No. 4 seed Rutgers has only the seventh best odds (+1500), which is slightly worse than No. 8 seed Michigan’s odds (+1200). It is notable that the three teams that graded out as the luckiest in the conference (Illinois, Wisconsin and Rutgers) all have longer than expected odds in the Big Ten Tournament relative to their actual seed.
Michigan State’s money line odds of +2500 are almost exactly what is predicted based on the odds that I have calculated (+2513). The Spartans’ chances of winning the tournament title are just below four percent.
As for the return-on-investment calculations, the money lines are almost all showing a negative ROI. It is almost like Vegas has the system set up such that it consistently makes money. That said, a pick of Iowa winning the Big Ten Tournament title looks to have the highest value. If one is a more adventurous investor, a bet on Northwestern is interesting or even a bet on the Spartans would not be crazy, based simply on the math.
Looking Ahead to the Big Dance
While contemplating a deep run in the Big Ten Tournament is nice, postseason success and failure is primarily defined by how a team does in the “Big Dance,” otherwise known as the NCAA Tournament. We are now less than a week away from Selection Sunday when the final bracket will be released.
While no one can be certain at this point which seed, location and opponent the Spartans will draw, we can get an idea based on a survey of the over 100 online brackets that are posted by various professional and amateur “bracketologists.” The website bracketmatrix.com collects and publishes this data on a daily basis. As of now, Figure 1 shows a summary of which seed Michigan State is projected to earn, based on this data.
Technically, the Spartans’ seed ranges from No. 6 to No. 11. That said, Michigan State’s seed is either No. 7, No. 8 or No. 9 in all but three of the online brackets. Right now, the Spartans are projected to play in the No. 8/No. 9 game in the first round in 75 percent of the online brackets. If this projection winds up being correct, this means that Michigan State would almost certainly face a No. 1 seed in the second round, if the Spartans can advance that far.
Michigan State’s final seed in the NCAA Tournament will also depend on how the Spartans perform this week at the Big Ten Tournament. If the Spartans lose on Thursday to Maryland, it seems likely that Michigan State will drop slightly on the seed list to a No. 9 or even a No. 10 seed. Note that slipping to a No. 10 seed would not be all bad, as it would allow the Green and White to potentially avoid a second-round game with a No. 1 seed.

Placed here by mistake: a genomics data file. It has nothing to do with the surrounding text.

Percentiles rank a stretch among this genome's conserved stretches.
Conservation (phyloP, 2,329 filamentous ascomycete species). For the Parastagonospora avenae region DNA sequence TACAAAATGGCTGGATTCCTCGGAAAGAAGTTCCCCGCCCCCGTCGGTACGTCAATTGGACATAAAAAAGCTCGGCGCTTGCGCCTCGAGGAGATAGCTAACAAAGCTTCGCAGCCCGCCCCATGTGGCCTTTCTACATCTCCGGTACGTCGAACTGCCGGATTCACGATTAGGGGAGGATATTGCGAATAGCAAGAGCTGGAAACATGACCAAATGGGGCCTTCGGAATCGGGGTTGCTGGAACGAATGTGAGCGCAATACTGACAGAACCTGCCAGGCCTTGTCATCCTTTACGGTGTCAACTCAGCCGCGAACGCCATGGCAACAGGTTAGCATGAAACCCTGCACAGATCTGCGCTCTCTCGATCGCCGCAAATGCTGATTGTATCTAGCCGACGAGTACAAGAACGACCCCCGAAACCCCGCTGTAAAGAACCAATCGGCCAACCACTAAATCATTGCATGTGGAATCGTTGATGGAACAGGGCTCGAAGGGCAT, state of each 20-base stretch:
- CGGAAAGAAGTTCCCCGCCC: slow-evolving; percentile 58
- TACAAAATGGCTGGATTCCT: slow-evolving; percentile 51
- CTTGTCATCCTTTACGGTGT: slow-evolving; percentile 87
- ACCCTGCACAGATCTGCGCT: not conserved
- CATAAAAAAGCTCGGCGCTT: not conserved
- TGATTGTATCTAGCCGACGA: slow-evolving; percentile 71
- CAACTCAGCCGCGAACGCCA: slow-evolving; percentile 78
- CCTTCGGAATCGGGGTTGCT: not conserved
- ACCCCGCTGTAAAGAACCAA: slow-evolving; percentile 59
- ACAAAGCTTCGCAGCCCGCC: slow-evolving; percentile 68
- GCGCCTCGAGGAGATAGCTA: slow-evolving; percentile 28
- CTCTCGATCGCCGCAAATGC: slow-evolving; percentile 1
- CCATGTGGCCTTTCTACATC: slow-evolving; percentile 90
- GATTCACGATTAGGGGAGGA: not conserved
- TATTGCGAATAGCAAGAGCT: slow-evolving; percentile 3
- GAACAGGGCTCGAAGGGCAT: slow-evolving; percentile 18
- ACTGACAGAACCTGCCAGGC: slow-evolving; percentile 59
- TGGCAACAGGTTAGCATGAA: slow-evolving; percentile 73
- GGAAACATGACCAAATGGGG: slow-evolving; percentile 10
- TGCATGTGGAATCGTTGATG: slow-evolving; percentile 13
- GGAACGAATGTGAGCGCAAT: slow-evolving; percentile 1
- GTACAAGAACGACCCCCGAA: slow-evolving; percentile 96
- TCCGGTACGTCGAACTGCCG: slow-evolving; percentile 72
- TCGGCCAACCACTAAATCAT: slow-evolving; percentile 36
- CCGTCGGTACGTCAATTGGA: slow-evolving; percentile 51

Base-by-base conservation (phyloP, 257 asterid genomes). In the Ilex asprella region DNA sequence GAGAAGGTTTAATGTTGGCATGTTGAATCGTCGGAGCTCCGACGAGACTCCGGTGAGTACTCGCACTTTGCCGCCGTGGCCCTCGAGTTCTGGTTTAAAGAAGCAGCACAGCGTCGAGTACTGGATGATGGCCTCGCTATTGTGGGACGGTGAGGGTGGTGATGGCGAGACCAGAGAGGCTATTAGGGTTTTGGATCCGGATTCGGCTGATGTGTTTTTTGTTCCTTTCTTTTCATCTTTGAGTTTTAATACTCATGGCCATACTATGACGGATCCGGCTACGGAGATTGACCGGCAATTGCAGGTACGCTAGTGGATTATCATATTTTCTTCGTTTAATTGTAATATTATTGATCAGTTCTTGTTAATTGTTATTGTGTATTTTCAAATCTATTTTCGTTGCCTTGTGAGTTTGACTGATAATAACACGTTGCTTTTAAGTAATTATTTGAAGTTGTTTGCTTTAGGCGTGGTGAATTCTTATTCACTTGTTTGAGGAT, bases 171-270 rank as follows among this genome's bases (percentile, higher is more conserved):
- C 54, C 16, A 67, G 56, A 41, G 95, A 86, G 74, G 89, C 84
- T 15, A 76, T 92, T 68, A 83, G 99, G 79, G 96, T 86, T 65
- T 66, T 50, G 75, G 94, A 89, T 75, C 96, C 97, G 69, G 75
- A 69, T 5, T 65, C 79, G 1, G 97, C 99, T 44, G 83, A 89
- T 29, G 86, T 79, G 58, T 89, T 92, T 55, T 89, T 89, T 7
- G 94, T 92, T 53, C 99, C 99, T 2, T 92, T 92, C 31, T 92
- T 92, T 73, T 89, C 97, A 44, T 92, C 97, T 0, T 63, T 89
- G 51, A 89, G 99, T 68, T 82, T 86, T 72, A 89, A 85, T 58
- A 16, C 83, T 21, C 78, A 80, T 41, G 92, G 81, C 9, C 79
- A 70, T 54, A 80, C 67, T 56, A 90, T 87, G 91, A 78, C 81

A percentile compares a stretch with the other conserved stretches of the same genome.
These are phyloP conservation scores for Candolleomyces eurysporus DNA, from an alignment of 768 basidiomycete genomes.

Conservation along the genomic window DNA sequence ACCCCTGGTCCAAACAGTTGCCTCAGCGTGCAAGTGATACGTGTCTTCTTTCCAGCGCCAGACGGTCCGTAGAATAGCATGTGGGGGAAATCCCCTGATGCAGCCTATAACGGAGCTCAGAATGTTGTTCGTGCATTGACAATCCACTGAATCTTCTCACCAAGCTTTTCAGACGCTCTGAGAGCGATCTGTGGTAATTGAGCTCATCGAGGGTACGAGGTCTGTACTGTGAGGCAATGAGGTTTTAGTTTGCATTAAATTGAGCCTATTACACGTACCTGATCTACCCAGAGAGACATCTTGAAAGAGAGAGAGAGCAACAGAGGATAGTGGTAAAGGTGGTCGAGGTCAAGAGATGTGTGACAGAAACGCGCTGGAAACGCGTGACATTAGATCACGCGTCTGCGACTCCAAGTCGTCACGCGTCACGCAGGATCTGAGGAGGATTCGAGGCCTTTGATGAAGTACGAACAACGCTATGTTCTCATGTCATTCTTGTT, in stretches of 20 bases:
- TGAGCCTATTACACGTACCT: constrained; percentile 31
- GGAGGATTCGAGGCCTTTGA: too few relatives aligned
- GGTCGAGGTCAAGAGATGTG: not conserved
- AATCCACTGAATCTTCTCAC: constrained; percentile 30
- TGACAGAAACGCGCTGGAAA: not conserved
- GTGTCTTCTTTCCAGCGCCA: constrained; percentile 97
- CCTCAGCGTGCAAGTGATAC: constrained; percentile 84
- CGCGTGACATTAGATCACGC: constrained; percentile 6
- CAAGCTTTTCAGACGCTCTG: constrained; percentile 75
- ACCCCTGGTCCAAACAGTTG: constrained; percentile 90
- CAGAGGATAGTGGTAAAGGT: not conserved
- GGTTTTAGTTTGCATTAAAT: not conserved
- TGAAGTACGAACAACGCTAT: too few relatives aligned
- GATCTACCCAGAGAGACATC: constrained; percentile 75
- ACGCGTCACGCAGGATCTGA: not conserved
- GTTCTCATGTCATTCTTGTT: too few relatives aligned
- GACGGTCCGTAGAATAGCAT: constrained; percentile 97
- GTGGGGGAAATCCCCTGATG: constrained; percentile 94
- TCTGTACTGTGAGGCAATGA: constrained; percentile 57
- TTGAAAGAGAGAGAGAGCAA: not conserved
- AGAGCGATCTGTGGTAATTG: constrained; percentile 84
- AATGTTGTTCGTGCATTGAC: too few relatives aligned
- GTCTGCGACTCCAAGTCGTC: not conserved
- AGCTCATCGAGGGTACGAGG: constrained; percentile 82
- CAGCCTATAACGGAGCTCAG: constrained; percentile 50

If the Spartans beat Maryland and then lose to Wisconsin, my best guess is that Michigan State will hold steady as a No. 8 seed with a chance at a No. 7 seed, depending on the overall landscape and the mood of the Selection Committee. If the Spartans are able to spring an upset (or two...or three) in the Big Ten Tournament, the expected seed is likely to improve.
My general rule of thumb would be that for each win in the Big Ten Tournament past the game with Maryland will likely improve Michigan State’s seed by one seed line. In other words, I think that if Michigan State can beat Maryland and then Wisconsin, a No. 7 seed is most likely (with a chance at a No. 6 seed). If Michigan State then beats Purdue in the semifinals, a No. 6 seed seems reasonable. In the scenario where the Spartans win the whole tournament, a No. 5 seed would be in play.
The 2021-2022 season started with meager expectations. By January, Spartans fans were optimistic that another long NCAA Tournament run was imminent. Today, we are not so sure. But on the cusp of the Big Ten Tournament, I will simply refer to the words of Coach Izzo during the Senior Day celebration following Sunday night’s win over Maryland.
“You all (the fans) hung with us this year,” Izzo said. “We had a few ups and downs, but it’s March and March around here is special. We’re grinding. We’re 20-11. We are going to make a little run here. For those of you who are going down to Indy, we will see you down there...and beyond.”